Before you buy a Boston terrier (also known as the Boston ‘Bull’ terrier) you must know some facts and characteristics about the breed. After all; this is a lively, energetic dog that needs plenty of exercise, attention, good nutrition, and training. So read on for some tips about their temperament, exercise needs, health problems, and other facts that every potential Boston owner needs to know.
Boston Terrier facts
- Boston terriers earned the nickname ‘American Gentleman’ owing to their lively, intelligent, and affectionate personalities, mild temperament, and classy and dapper looks.
- Robert .C. Hooper of Boston first bred these dogs using a bulldog-terrier blend he had imported from the UK. They were mainly bred for sport fighting post the Civil War.
- In the early 1900s, Boston terriers enjoyed the top rating in AKC lists of most popular dogs in the US and were always in the first or second position. Even in the last decade, Boston terriers have enjoyed a spot in the top 20 AKC’s most popular dog breeds list.
- The word ‘terrier’ in the breed’s name is rather misleading; the AKC does not consider these dogs as terriers at all.
- Boston terriers are the mascots for Boston University in Massachusetts and Wofford College in South Carolina.
- Helen Keller had a Boston named Phiz given to her by her classmates at Radcliffe College. United States former President Warren G. Harding was a fancier of Boston terriers. Actors Rose McGowan, Denise Richards, and Joan Rivers also have Bostons as companions.
This is a ‘wild-eyed’ charmer with his own ‘tuxedo’. Boston terriers are a product of the Bulldog melting pot and they resemble the bulldogs greatly. Bostons come in three sizes: lightweights are under 15 lbs, mid-weights between 15 and 20 lbs, and heavyweights between 20-25 lb.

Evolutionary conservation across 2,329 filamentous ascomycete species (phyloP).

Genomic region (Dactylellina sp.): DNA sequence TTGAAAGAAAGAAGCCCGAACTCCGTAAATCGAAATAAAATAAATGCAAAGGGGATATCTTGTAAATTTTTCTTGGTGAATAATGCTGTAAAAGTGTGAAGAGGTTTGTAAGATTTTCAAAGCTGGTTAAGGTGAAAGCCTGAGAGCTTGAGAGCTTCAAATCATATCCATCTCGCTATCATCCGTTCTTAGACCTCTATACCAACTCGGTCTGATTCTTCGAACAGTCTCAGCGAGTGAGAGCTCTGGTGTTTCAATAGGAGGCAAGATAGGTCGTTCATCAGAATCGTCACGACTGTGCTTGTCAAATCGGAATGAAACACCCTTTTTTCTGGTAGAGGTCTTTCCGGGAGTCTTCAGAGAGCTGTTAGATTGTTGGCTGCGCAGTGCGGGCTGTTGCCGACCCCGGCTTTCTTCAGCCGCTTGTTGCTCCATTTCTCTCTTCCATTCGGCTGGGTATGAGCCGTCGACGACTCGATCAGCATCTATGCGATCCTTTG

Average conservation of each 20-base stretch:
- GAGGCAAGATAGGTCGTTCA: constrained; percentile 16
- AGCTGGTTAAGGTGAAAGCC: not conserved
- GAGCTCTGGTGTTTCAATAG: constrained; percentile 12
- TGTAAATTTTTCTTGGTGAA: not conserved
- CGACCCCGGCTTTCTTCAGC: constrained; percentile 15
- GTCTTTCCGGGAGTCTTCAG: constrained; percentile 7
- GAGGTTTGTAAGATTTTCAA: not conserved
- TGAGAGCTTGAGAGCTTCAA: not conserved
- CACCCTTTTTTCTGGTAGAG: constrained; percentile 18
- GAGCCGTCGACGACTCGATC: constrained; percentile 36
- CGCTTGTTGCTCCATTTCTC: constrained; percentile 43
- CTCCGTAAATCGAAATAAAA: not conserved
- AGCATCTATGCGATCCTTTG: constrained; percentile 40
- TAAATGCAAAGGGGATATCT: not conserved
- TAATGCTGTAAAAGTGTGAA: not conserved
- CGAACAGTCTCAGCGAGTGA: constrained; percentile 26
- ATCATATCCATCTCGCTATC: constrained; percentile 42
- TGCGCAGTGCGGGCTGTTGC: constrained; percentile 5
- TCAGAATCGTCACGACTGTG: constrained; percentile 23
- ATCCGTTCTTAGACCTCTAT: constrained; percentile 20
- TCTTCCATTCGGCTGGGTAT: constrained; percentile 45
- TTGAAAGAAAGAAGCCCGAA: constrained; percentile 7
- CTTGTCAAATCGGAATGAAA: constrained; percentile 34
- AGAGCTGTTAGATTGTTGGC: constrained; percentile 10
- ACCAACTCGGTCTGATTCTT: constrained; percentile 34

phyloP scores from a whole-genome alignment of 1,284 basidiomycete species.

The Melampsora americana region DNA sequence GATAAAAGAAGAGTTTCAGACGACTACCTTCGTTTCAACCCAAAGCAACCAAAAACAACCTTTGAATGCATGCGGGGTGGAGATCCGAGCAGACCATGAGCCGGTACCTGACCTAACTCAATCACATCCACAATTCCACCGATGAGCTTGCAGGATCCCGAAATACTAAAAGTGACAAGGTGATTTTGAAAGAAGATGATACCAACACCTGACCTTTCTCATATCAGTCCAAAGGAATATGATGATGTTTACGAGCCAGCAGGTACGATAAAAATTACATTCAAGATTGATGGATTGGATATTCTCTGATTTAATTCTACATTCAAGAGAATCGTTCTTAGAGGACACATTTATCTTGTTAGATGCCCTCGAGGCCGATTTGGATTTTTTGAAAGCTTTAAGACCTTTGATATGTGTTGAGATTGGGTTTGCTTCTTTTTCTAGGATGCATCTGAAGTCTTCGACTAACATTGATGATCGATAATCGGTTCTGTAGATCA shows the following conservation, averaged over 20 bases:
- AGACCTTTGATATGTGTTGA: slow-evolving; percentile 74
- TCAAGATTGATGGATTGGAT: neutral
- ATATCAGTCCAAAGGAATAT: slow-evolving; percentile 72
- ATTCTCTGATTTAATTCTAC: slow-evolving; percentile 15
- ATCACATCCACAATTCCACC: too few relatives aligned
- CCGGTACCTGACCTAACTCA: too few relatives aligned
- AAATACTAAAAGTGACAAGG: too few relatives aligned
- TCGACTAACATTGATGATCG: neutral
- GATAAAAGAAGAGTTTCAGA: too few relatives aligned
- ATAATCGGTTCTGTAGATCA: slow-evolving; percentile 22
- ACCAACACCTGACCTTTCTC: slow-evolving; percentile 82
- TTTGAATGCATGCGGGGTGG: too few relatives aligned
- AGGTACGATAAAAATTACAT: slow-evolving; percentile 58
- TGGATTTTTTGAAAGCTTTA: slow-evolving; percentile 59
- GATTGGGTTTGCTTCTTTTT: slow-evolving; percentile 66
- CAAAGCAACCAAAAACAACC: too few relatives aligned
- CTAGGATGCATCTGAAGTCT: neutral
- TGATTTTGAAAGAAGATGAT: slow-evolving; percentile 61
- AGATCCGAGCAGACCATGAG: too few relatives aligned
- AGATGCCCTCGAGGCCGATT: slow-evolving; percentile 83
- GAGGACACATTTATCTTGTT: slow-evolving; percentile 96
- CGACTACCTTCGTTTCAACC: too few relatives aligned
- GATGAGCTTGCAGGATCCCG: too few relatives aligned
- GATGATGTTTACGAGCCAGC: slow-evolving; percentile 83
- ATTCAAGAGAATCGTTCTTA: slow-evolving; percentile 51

As per the breed standards, Boston terriers are to be well-balanced, smooth-coated, short-tailed, compact, brindle, and either seal or black-color with evenly distributed white in the coat. The body is short and well-knit and flanked by powerful limbs. Their expression is highly intelligent and there is warmth in the eyes. Their eyes also convey determination and strength. The ears are small and erect and may be cropped to conform to the shape of the skull. These are brachycephalic dogs with short muzzles devoid of wrinkles.
Traditional Boston terrier colors include seal, black, and brindle with white evenly distributed throughout. Cream and red are the main color variations. Red, brown or liver-colored Bostons often have hazel eyes.
Personality and temperament
Ask any Boston owner about her/his dog and you will hear nothing but praise. They are low-maintenance, easy-to-care-for, and full of love for their families. They get along very well with kids and make attentive and loving companions for adults. Boston terriers are perfect for any size homes be it small apartments or large mansions. They don’t need large yards and make wonderful house-pets for just about any kind of family. Being very well-mannered, quiet, and easy-to-train, they gel with other house pets and fit in quickly. Naturally, you must introduce them slowly and socialize them thoroughly with other animals and people. These lovable dogs are so addictive that most Boston owners soon add a second dog to their menagerie.
Your Boston is an intelligent dog that needs intellectual stimulation as much as he needs physical exercise. You can invest in balls, plush toys, treat-dispensing Kong toys, and interactive brain games to keep your Boston mentally stimulated.